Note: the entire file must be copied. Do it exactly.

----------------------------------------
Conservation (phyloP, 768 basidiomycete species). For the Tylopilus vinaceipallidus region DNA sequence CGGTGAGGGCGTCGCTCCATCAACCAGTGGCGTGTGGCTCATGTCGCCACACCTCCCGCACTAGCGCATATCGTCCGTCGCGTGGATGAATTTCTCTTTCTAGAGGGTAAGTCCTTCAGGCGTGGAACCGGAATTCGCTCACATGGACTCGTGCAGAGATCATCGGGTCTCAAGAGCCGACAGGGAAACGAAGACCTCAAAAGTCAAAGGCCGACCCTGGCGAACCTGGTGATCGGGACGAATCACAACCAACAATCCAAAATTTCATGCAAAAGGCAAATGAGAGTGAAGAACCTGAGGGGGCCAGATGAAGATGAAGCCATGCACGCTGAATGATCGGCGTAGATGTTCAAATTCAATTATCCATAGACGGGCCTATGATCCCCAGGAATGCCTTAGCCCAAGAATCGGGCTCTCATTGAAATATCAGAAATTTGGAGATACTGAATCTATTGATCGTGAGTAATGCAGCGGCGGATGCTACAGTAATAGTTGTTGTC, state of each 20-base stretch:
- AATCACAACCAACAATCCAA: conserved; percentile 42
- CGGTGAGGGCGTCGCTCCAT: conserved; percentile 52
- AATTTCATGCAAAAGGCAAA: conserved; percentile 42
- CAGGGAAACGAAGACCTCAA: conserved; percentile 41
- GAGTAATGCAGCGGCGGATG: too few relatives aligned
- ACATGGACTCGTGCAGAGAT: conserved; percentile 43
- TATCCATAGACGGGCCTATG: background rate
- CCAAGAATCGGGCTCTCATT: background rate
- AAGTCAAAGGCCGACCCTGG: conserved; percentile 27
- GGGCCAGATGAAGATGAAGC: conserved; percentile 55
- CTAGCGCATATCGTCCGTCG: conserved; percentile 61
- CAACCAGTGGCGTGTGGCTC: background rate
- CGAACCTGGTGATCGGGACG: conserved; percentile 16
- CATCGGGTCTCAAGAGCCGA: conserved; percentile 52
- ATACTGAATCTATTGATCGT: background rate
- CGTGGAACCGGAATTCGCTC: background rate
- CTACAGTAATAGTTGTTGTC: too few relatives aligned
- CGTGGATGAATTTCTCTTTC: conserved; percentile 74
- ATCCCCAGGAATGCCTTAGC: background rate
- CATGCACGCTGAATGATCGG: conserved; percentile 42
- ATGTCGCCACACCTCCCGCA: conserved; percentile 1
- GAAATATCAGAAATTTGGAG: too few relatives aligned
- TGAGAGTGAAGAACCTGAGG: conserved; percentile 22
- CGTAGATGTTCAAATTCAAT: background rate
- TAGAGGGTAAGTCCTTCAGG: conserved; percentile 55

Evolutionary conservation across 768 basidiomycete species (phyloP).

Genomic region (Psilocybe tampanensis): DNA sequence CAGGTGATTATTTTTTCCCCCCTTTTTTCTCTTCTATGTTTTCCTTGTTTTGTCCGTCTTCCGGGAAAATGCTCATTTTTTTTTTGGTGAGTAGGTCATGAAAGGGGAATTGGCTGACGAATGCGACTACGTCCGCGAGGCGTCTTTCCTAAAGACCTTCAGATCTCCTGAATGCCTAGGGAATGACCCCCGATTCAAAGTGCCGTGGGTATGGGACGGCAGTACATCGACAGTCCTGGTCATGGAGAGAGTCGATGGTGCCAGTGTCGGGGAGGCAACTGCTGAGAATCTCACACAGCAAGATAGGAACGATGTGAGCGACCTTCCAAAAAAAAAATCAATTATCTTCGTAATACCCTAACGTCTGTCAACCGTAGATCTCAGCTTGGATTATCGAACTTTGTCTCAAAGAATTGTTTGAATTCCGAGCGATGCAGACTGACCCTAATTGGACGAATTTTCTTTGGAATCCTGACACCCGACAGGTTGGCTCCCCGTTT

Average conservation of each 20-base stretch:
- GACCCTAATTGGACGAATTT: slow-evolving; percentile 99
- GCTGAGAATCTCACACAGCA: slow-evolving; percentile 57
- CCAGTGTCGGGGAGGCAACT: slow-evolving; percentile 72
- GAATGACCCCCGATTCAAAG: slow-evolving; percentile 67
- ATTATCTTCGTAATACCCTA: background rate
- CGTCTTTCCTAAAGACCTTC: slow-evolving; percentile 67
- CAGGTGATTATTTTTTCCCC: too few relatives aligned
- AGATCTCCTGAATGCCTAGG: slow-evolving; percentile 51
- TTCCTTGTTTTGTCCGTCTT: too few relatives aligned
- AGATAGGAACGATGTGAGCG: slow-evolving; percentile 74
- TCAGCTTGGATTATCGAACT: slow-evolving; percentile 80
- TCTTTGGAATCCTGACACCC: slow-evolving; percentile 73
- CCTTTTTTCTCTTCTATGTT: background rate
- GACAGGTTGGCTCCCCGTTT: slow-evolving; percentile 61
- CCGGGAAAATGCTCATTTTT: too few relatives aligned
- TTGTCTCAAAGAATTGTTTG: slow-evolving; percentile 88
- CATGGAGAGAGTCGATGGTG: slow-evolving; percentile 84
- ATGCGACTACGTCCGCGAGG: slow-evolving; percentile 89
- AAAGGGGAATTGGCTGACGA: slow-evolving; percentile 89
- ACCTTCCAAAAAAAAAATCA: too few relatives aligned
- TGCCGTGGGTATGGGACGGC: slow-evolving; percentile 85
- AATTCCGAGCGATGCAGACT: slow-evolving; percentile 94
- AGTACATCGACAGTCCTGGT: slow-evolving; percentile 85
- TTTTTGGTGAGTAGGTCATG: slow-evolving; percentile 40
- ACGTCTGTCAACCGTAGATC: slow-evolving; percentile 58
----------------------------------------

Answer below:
Conservation (phyloP, 768 basidiomycete species). For the Tylopilus vinaceipallidus region DNA sequence CGGTGAGGGCGTCGCTCCATCAACCAGTGGCGTGTGGCTCATGTCGCCACACCTCCCGCACTAGCGCATATCGTCCGTCGCGTGGATGAATTTCTCTTTCTAGAGGGTAAGTCCTTCAGGCGTGGAACCGGAATTCGCTCACATGGACTCGTGCAGAGATCATCGGGTCTCAAGAGCCGACAGGGAAACGAAGACCTCAAAAGTCAAAGGCCGACCCTGGCGAACCTGGTGATCGGGACGAATCACAACCAACAATCCAAAATTTCATGCAAAAGGCAAATGAGAGTGAAGAACCTGAGGGGGCCAGATGAAGATGAAGCCATGCACGCTGAATGATCGGCGTAGATGTTCAAATTCAATTATCCATAGACGGGCCTATGATCCCCAGGAATGCCTTAGCCCAAGAATCGGGCTCTCATTGAAATATCAGAAATTTGGAGATACTGAATCTATTGATCGTGAGTAATGCAGCGGCGGATGCTACAGTAATAGTTGTTGTC, state of each 20-base stretch:
- AATCACAACCAACAATCCAA: conserved; percentile 42
- CGGTGAGGGCGTCGCTCCAT: conserved; percentile 52
- AATTTCATGCAAAAGGCAAA: conserved; percentile 42
- CAGGGAAACGAAGACCTCAA: conserved; percentile 41
- GAGTAATGCAGCGGCGGATG: too few relatives aligned
- ACATGGACTCGTGCAGAGAT: conserved; percentile 43
- TATCCATAGACGGGCCTATG: background rate
- CCAAGAATCGGGCTCTCATT: background rate
- AAGTCAAAGGCCGACCCTGG: conserved; percentile 27
- GGGCCAGATGAAGATGAAGC: conserved; percentile 55
- CTAGCGCATATCGTCCGTCG: conserved; percentile 61
- CAACCAGTGGCGTGTGGCTC: background rate
- CGAACCTGGTGATCGGGACG: conserved; percentile 16
- CATCGGGTCTCAAGAGCCGA: conserved; percentile 52
- ATACTGAATCTATTGATCGT: background rate
- CGTGGAACCGGAATTCGCTC: background rate
- CTACAGTAATAGTTGTTGTC: too few relatives aligned
- CGTGGATGAATTTCTCTTTC: conserved; percentile 74
- ATCCCCAGGAATGCCTTAGC: background rate
- CATGCACGCTGAATGATCGG: conserved; percentile 42
- ATGTCGCCACACCTCCCGCA: conserved; percentile 1
- GAAATATCAGAAATTTGGAG: too few relatives aligned
- TGAGAGTGAAGAACCTGAGG: conserved; percentile 22
- CGTAGATGTTCAAATTCAAT: background rate
- TAGAGGGTAAGTCCTTCAGG: conserved; percentile 55

Evolutionary conservation across 768 basidiomycete species (phyloP).

Genomic region (Psilocybe tampanensis): DNA sequence CAGGTGATTATTTTTTCCCCCCTTTTTTCTCTTCTATGTTTTCCTTGTTTTGTCCGTCTTCCGGGAAAATGCTCATTTTTTTTTTGGTGAGTAGGTCATGAAAGGGGAATTGGCTGACGAATGCGACTACGTCCGCGAGGCGTCTTTCCTAAAGACCTTCAGATCTCCTGAATGCCTAGGGAATGACCCCCGATTCAAAGTGCCGTGGGTATGGGACGGCAGTACATCGACAGTCCTGGTCATGGAGAGAGTCGATGGTGCCAGTGTCGGGGAGGCAACTGCTGAGAATCTCACACAGCAAGATAGGAACGATGTGAGCGACCTTCCAAAAAAAAAATCAATTATCTTCGTAATACCCTAACGTCTGTCAACCGTAGATCTCAGCTTGGATTATCGAACTTTGTCTCAAAGAATTGTTTGAATTCCGAGCGATGCAGACTGACCCTAATTGGACGAATTTTCTTTGGAATCCTGACACCCGACAGGTTGGCTCCCCGTTT

Average conservation of each 20-base stretch:
- GACCCTAATTGGACGAATTT: slow-evolving; percentile 99
- GCTGAGAATCTCACACAGCA: slow-evolving; percentile 57
- CCAGTGTCGGGGAGGCAACT: slow-evolving; percentile 72
- GAATGACCCCCGATTCAAAG: slow-evolving; percentile 67
- ATTATCTTCGTAATACCCTA: background rate
- CGTCTTTCCTAAAGACCTTC: slow-evolving; percentile 67
- CAGGTGATTATTTTTTCCCC: too few relatives aligned
- AGATCTCCTGAATGCCTAGG: slow-evolving; percentile 51
- TTCCTTGTTTTGTCCGTCTT: too few relatives aligned
- AGATAGGAACGATGTGAGCG: slow-evolving; percentile 74
- TCAGCTTGGATTATCGAACT: slow-evolving; percentile 80
- TCTTTGGAATCCTGACACCC: slow-evolving; percentile 73
- CCTTTTTTCTCTTCTATGTT: background rate
- GACAGGTTGGCTCCCCGTTT: slow-evolving; percentile 61
- CCGGGAAAATGCTCATTTTT: too few relatives aligned
- TTGTCTCAAAGAATTGTTTG: slow-evolving; percentile 88
- CATGGAGAGAGTCGATGGTG: slow-evolving; percentile 84
- ATGCGACTACGTCCGCGAGG: slow-evolving; percentile 89
- AAAGGGGAATTGGCTGACGA: slow-evolving; percentile 89
- ACCTTCCAAAAAAAAAATCA: too few relatives aligned
- TGCCGTGGGTATGGGACGGC: slow-evolving; percentile 85
- AATTCCGAGCGATGCAGACT: slow-evolving; percentile 94
- AGTACATCGACAGTCCTGGT: slow-evolving; percentile 85
- TTTTTGGTGAGTAGGTCATG: slow-evolving; percentile 40
- ACGTCTGTCAACCGTAGATC: slow-evolving; percentile 58